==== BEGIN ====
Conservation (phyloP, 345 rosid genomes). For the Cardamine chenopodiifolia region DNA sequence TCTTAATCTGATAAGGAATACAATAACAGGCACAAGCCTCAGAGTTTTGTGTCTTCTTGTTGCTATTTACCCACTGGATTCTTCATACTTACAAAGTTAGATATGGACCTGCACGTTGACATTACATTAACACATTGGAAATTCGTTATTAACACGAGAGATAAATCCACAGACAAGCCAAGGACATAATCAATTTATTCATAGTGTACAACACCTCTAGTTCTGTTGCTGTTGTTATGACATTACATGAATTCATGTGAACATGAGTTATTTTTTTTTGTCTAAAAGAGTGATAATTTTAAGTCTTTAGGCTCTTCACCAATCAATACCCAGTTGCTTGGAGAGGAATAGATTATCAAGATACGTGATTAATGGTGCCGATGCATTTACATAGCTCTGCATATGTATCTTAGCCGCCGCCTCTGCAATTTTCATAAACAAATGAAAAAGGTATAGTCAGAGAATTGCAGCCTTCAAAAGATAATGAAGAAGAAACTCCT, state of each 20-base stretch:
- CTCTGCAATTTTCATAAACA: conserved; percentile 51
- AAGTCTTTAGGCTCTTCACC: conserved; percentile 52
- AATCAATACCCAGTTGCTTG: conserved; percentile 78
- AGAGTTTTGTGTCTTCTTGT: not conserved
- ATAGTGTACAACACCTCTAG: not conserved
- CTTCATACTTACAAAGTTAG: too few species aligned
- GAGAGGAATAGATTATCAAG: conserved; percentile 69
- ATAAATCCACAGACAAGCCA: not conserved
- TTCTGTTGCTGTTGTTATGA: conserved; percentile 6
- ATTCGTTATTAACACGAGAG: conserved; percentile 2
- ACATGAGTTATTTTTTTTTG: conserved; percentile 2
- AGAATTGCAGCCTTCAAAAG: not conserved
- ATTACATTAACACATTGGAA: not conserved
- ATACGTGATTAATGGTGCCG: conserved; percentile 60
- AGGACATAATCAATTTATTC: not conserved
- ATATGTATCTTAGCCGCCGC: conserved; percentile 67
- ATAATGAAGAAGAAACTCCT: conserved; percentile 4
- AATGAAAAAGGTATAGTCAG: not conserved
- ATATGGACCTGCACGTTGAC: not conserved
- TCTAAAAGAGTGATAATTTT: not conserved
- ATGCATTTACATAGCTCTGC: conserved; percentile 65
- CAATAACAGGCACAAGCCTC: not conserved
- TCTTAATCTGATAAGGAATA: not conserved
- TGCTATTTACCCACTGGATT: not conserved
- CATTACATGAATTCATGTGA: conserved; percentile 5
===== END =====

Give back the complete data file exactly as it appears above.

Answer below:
Conservation (phyloP, 345 rosid genomes). For the Cardamine chenopodiifolia region DNA sequence TCTTAATCTGATAAGGAATACAATAACAGGCACAAGCCTCAGAGTTTTGTGTCTTCTTGTTGCTATTTACCCACTGGATTCTTCATACTTACAAAGTTAGATATGGACCTGCACGTTGACATTACATTAACACATTGGAAATTCGTTATTAACACGAGAGATAAATCCACAGACAAGCCAAGGACATAATCAATTTATTCATAGTGTACAACACCTCTAGTTCTGTTGCTGTTGTTATGACATTACATGAATTCATGTGAACATGAGTTATTTTTTTTTGTCTAAAAGAGTGATAATTTTAAGTCTTTAGGCTCTTCACCAATCAATACCCAGTTGCTTGGAGAGGAATAGATTATCAAGATACGTGATTAATGGTGCCGATGCATTTACATAGCTCTGCATATGTATCTTAGCCGCCGCCTCTGCAATTTTCATAAACAAATGAAAAAGGTATAGTCAGAGAATTGCAGCCTTCAAAAGATAATGAAGAAGAAACTCCT, state of each 20-base stretch:
- CTCTGCAATTTTCATAAACA: conserved; percentile 51
- AAGTCTTTAGGCTCTTCACC: conserved; percentile 52
- AATCAATACCCAGTTGCTTG: conserved; percentile 78
- AGAGTTTTGTGTCTTCTTGT: not conserved
- ATAGTGTACAACACCTCTAG: not conserved
- CTTCATACTTACAAAGTTAG: too few species aligned
- GAGAGGAATAGATTATCAAG: conserved; percentile 69
- ATAAATCCACAGACAAGCCA: not conserved
- TTCTGTTGCTGTTGTTATGA: conserved; percentile 6
- ATTCGTTATTAACACGAGAG: conserved; percentile 2
- ACATGAGTTATTTTTTTTTG: conserved; percentile 2
- AGAATTGCAGCCTTCAAAAG: not conserved
- ATTACATTAACACATTGGAA: not conserved
- ATACGTGATTAATGGTGCCG: conserved; percentile 60
- AGGACATAATCAATTTATTC: not conserved
- ATATGTATCTTAGCCGCCGC: conserved; percentile 67
- ATAATGAAGAAGAAACTCCT: conserved; percentile 4
- AATGAAAAAGGTATAGTCAG: not conserved
- ATATGGACCTGCACGTTGAC: not conserved
- TCTAAAAGAGTGATAATTTT: not conserved
- ATGCATTTACATAGCTCTGC: conserved; percentile 65
- CAATAACAGGCACAAGCCTC: not conserved
- TCTTAATCTGATAAGGAATA: not conserved
- TGCTATTTACCCACTGGATT: not conserved
- CATTACATGAATTCATGTGA: conserved; percentile 5